Board Certified Family Law Specialist Matt Arnold answers the question: ” Is there some property that the judge cannot divide?”
For most individuals facing a divorce, their concern is what will happen to the children (if any) from the marriage and how the assets of the couple will be divided and assigned. A divorce can have many consequences to the present situation of the parties involved, but there are future considerations and consequences that must be considered by the parties when entering into a divorce agreement, as well. One of these future considerations is what will happen to any retirement accounts that the couple has.
North Carolina State Bar Certified Family Law Specialist Matthew R. Arnold answers the question “How long does getting a divorce take?”
Divorce can be a trying time for a lot of reasons: the emotional pain, worries about your kids, financial stress, etc. Something that many people may not realize, but should pay attention to, is the way that divorce can impact your credit score. When assets are divided during a divorce, most people believe that’s the end of the fight, mistakenly assuming that if the other spouse was ordered to be responsible for a debt then they are free and clear. This is often not the case and can lead to an unsuspecting spouse having a once pristine credit score trashed. To find out more about how divorce can impact your credit score and what to do to prevent that, keep reading.
Matthew R. Arnold of Arnold & Smith, PLLC answers the question “How can an attorney help me with my Divorce or Separation in North Carolina?”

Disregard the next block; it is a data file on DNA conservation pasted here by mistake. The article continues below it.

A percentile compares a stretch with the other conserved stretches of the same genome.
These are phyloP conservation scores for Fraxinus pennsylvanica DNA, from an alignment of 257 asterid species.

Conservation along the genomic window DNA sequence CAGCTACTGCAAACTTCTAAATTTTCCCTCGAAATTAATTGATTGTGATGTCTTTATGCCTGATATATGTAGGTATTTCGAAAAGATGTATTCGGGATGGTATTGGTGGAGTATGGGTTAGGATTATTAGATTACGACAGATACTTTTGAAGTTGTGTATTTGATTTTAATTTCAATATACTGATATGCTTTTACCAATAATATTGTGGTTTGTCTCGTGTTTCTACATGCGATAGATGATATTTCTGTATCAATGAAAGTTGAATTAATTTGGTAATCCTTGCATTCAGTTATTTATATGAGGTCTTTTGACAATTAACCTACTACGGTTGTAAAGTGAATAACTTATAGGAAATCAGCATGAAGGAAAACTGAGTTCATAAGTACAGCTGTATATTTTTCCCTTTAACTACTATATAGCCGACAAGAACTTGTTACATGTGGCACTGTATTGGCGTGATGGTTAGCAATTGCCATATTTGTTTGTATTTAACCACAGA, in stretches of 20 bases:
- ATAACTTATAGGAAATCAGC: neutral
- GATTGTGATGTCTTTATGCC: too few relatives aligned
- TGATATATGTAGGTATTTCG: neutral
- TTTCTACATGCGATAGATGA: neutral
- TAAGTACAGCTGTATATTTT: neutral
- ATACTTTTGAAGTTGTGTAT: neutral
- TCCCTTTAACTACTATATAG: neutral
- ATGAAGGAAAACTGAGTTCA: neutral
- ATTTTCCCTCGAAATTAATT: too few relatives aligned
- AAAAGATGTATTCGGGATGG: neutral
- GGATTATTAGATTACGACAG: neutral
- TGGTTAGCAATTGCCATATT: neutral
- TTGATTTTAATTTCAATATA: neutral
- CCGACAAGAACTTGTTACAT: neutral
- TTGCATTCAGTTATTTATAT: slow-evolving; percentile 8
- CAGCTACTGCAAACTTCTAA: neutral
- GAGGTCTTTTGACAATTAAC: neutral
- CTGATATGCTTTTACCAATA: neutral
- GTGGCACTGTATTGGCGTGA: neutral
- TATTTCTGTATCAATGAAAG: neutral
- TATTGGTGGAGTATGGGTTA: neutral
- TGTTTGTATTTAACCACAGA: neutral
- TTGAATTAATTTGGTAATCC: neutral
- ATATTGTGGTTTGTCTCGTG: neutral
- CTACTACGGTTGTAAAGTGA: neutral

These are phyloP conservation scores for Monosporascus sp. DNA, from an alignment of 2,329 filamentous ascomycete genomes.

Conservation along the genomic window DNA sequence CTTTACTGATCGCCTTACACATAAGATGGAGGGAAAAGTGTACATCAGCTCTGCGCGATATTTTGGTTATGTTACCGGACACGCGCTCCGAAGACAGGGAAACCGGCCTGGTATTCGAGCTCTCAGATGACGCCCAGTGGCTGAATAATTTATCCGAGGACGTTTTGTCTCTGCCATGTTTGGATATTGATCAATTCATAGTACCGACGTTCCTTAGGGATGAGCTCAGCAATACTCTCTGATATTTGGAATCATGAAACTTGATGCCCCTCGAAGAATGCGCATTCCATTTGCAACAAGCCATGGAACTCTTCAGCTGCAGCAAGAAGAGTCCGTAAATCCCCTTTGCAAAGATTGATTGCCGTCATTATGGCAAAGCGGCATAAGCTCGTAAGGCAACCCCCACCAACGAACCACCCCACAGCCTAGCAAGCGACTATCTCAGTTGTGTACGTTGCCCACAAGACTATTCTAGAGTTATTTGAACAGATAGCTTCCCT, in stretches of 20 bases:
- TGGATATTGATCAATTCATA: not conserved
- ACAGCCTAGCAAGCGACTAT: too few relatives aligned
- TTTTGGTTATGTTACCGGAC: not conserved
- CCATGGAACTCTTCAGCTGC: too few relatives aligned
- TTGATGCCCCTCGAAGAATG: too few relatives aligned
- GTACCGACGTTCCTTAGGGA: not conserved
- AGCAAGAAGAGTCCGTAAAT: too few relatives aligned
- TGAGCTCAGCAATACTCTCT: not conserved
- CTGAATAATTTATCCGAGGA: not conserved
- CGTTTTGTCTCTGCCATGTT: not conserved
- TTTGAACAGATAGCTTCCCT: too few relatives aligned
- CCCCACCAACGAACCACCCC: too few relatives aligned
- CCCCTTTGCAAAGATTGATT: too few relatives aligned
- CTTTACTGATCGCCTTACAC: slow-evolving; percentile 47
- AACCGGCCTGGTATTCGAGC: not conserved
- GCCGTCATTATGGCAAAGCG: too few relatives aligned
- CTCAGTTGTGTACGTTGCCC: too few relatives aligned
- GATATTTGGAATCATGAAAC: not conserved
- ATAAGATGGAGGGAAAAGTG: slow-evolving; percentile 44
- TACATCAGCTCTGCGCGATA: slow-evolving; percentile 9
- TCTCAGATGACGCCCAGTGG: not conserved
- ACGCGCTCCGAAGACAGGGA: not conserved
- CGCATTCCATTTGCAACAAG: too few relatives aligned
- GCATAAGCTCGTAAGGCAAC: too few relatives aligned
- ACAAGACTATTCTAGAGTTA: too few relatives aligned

Since its inception, the online realm’s “open source” mantra has seen so-called techies from points all over the world collaborating for the betterment of online humanity. That seemed at least to be the idea of the internet in its early days.
Charlotte Divorce Attorney Matthew R. Arnold of Arnold & Smith, PLLC answers the question ” Is there some property that the judge cannot divide?
Any litigant looking for something less than the proverbial blood wants to spend as little as possible getting from here to there. Some litigants are out for the proverbial blood, however, and seem willing to spend as much as it takes to draw it.
Thankfully, our system of legal justice limits litigants to well-known causes of action and certain limited remedies. In the family-law context, these remedies include a decree of divorce, an award of money or property under various legal theories, an award of custody of a child or children and, in some cases, the imposition of one or more injunctions prescribing or prohibiting certain actions or omissions.
Parties to a divorce action can take some simple steps to spend as little as possible getting to the finish line. The first step, writes Geoff Williams in US News and World Report, is learning to compromise. This can be difficult, because even spouses who do compromise may feel regretful about their decisions.
Judy Crockett of Manistee, Michigan, for instance, regretted her decision to accept her husband’s offer of forty percent of retirement assets. She said she decided not to fight for a full half of the retirement assets because her husband was older and in ill health at the time of their divorce.